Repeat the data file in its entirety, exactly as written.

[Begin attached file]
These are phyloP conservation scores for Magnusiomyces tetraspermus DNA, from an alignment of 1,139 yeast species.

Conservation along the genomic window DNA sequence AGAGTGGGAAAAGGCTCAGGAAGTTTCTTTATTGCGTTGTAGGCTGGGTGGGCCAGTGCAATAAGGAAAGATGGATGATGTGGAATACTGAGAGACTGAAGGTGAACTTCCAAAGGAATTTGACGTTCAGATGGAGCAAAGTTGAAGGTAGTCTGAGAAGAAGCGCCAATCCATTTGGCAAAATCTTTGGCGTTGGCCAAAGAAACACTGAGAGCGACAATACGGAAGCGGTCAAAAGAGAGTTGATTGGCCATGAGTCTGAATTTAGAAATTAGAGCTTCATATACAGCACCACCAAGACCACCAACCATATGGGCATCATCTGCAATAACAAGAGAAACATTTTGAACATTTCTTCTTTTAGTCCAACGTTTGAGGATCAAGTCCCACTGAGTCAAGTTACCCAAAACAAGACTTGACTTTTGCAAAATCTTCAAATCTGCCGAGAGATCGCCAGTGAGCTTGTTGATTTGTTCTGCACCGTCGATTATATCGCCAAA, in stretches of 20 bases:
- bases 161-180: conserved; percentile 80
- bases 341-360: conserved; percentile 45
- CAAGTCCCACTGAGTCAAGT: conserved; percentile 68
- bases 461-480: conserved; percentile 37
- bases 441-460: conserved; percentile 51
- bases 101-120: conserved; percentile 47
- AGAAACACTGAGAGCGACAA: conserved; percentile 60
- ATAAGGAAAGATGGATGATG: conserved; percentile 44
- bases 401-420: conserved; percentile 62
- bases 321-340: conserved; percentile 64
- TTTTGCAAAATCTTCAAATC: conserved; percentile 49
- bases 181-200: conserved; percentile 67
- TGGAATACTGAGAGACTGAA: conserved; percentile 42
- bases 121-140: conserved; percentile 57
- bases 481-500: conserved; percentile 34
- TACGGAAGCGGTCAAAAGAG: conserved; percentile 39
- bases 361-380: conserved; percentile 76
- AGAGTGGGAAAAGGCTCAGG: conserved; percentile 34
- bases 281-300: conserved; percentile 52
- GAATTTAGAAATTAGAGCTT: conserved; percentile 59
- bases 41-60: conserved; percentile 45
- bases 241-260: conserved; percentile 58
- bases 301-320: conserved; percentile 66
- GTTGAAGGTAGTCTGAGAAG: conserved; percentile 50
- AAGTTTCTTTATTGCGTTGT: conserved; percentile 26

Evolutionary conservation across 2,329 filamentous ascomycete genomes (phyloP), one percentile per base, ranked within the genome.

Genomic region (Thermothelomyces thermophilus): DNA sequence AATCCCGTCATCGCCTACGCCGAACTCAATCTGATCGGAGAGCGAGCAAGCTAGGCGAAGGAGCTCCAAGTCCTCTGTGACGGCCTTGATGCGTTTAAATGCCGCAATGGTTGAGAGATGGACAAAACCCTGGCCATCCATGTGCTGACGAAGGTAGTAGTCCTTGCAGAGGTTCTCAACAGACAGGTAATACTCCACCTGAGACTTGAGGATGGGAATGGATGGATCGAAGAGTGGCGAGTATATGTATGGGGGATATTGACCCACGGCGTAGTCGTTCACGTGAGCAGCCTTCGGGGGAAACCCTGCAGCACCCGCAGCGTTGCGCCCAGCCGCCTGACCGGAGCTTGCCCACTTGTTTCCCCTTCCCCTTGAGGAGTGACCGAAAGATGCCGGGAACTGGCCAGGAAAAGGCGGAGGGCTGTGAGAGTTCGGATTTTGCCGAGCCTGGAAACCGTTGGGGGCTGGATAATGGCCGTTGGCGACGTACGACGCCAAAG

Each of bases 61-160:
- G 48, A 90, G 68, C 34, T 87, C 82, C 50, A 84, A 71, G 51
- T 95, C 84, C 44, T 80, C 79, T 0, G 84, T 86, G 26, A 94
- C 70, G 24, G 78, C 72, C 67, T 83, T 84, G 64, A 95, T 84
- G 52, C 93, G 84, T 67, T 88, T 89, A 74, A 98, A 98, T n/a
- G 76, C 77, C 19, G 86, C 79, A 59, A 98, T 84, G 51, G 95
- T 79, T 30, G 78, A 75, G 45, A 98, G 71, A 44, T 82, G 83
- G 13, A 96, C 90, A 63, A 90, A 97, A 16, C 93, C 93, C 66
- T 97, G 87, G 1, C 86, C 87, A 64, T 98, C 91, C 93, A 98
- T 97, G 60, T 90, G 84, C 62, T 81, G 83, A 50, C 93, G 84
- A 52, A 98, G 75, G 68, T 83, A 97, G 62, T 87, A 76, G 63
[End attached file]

These are phyloP conservation scores for Magnusiomyces tetraspermus DNA, from an alignment of 1,139 yeast species.

Conservation along the genomic window DNA sequence AGAGTGGGAAAAGGCTCAGGAAGTTTCTTTATTGCGTTGTAGGCTGGGTGGGCCAGTGCAATAAGGAAAGATGGATGATGTGGAATACTGAGAGACTGAAGGTGAACTTCCAAAGGAATTTGACGTTCAGATGGAGCAAAGTTGAAGGTAGTCTGAGAAGAAGCGCCAATCCATTTGGCAAAATCTTTGGCGTTGGCCAAAGAAACACTGAGAGCGACAATACGGAAGCGGTCAAAAGAGAGTTGATTGGCCATGAGTCTGAATTTAGAAATTAGAGCTTCATATACAGCACCACCAAGACCACCAACCATATGGGCATCATCTGCAATAACAAGAGAAACATTTTGAACATTTCTTCTTTTAGTCCAACGTTTGAGGATCAAGTCCCACTGAGTCAAGTTACCCAAAACAAGACTTGACTTTTGCAAAATCTTCAAATCTGCCGAGAGATCGCCAGTGAGCTTGTTGATTTGTTCTGCACCGTCGATTATATCGCCAAA, in stretches of 20 bases:
- bases 161-180: conserved; percentile 80
- bases 341-360: conserved; percentile 45
- CAAGTCCCACTGAGTCAAGT: conserved; percentile 68
- bases 461-480: conserved; percentile 37
- bases 441-460: conserved; percentile 51
- bases 101-120: conserved; percentile 47
- AGAAACACTGAGAGCGACAA: conserved; percentile 60
- ATAAGGAAAGATGGATGATG: conserved; percentile 44
- bases 401-420: conserved; percentile 62
- bases 321-340: conserved; percentile 64
- TTTTGCAAAATCTTCAAATC: conserved; percentile 49
- bases 181-200: conserved; percentile 67
- TGGAATACTGAGAGACTGAA: conserved; percentile 42
- bases 121-140: conserved; percentile 57
- bases 481-500: conserved; percentile 34
- TACGGAAGCGGTCAAAAGAG: conserved; percentile 39
- bases 361-380: conserved; percentile 76
- AGAGTGGGAAAAGGCTCAGG: conserved; percentile 34
- bases 281-300: conserved; percentile 52
- GAATTTAGAAATTAGAGCTT: conserved; percentile 59
- bases 41-60: conserved; percentile 45
- bases 241-260: conserved; percentile 58
- bases 301-320: conserved; percentile 66
- GTTGAAGGTAGTCTGAGAAG: conserved; percentile 50
- AAGTTTCTTTATTGCGTTGT: conserved; percentile 26

Evolutionary conservation across 2,329 filamentous ascomycete genomes (phyloP), one percentile per base, ranked within the genome.

Genomic region (Thermothelomyces thermophilus): DNA sequence AATCCCGTCATCGCCTACGCCGAACTCAATCTGATCGGAGAGCGAGCAAGCTAGGCGAAGGAGCTCCAAGTCCTCTGTGACGGCCTTGATGCGTTTAAATGCCGCAATGGTTGAGAGATGGACAAAACCCTGGCCATCCATGTGCTGACGAAGGTAGTAGTCCTTGCAGAGGTTCTCAACAGACAGGTAATACTCCACCTGAGACTTGAGGATGGGAATGGATGGATCGAAGAGTGGCGAGTATATGTATGGGGGATATTGACCCACGGCGTAGTCGTTCACGTGAGCAGCCTTCGGGGGAAACCCTGCAGCACCCGCAGCGTTGCGCCCAGCCGCCTGACCGGAGCTTGCCCACTTGTTTCCCCTTCCCCTTGAGGAGTGACCGAAAGATGCCGGGAACTGGCCAGGAAAAGGCGGAGGGCTGTGAGAGTTCGGATTTTGCCGAGCCTGGAAACCGTTGGGGGCTGGATAATGGCCGTTGGCGACGTACGACGCCAAAG

Each of bases 61-160:
- G 48, A 90, G 68, C 34, T 87, C 82, C 50, A 84, A 71, G 51
- T 95, C 84, C 44, T 80, C 79, T 0, G 84, T 86, G 26, A 94
- C 70, G 24, G 78, C 72, C 67, T 83, T 84, G 64, A 95, T 84
- G 52, C 93, G 84, T 67, T 88, T 89, A 74, A 98, A 98, T n/a
- G 76, C 77, C 19, G 86, C 79, A 59, A 98, T 84, G 51, G 95
- T 79, T 30, G 78, A 75, G 45, A 98, G 71, A 44, T 82, G 83
- G 13, A 96, C 90, A 63, A 90, A 97, A 16, C 93, C 93, C 66
- T 97, G 87, G 1, C 86, C 87, A 64, T 98, C 91, C 93, A 98
- T 97, G 60, T 90, G 84, C 62, T 81, G 83, A 50, C 93, G 84
- A 52, A 98, G 75, G 68, T 83, A 97, G 62, T 87, A 76, G 63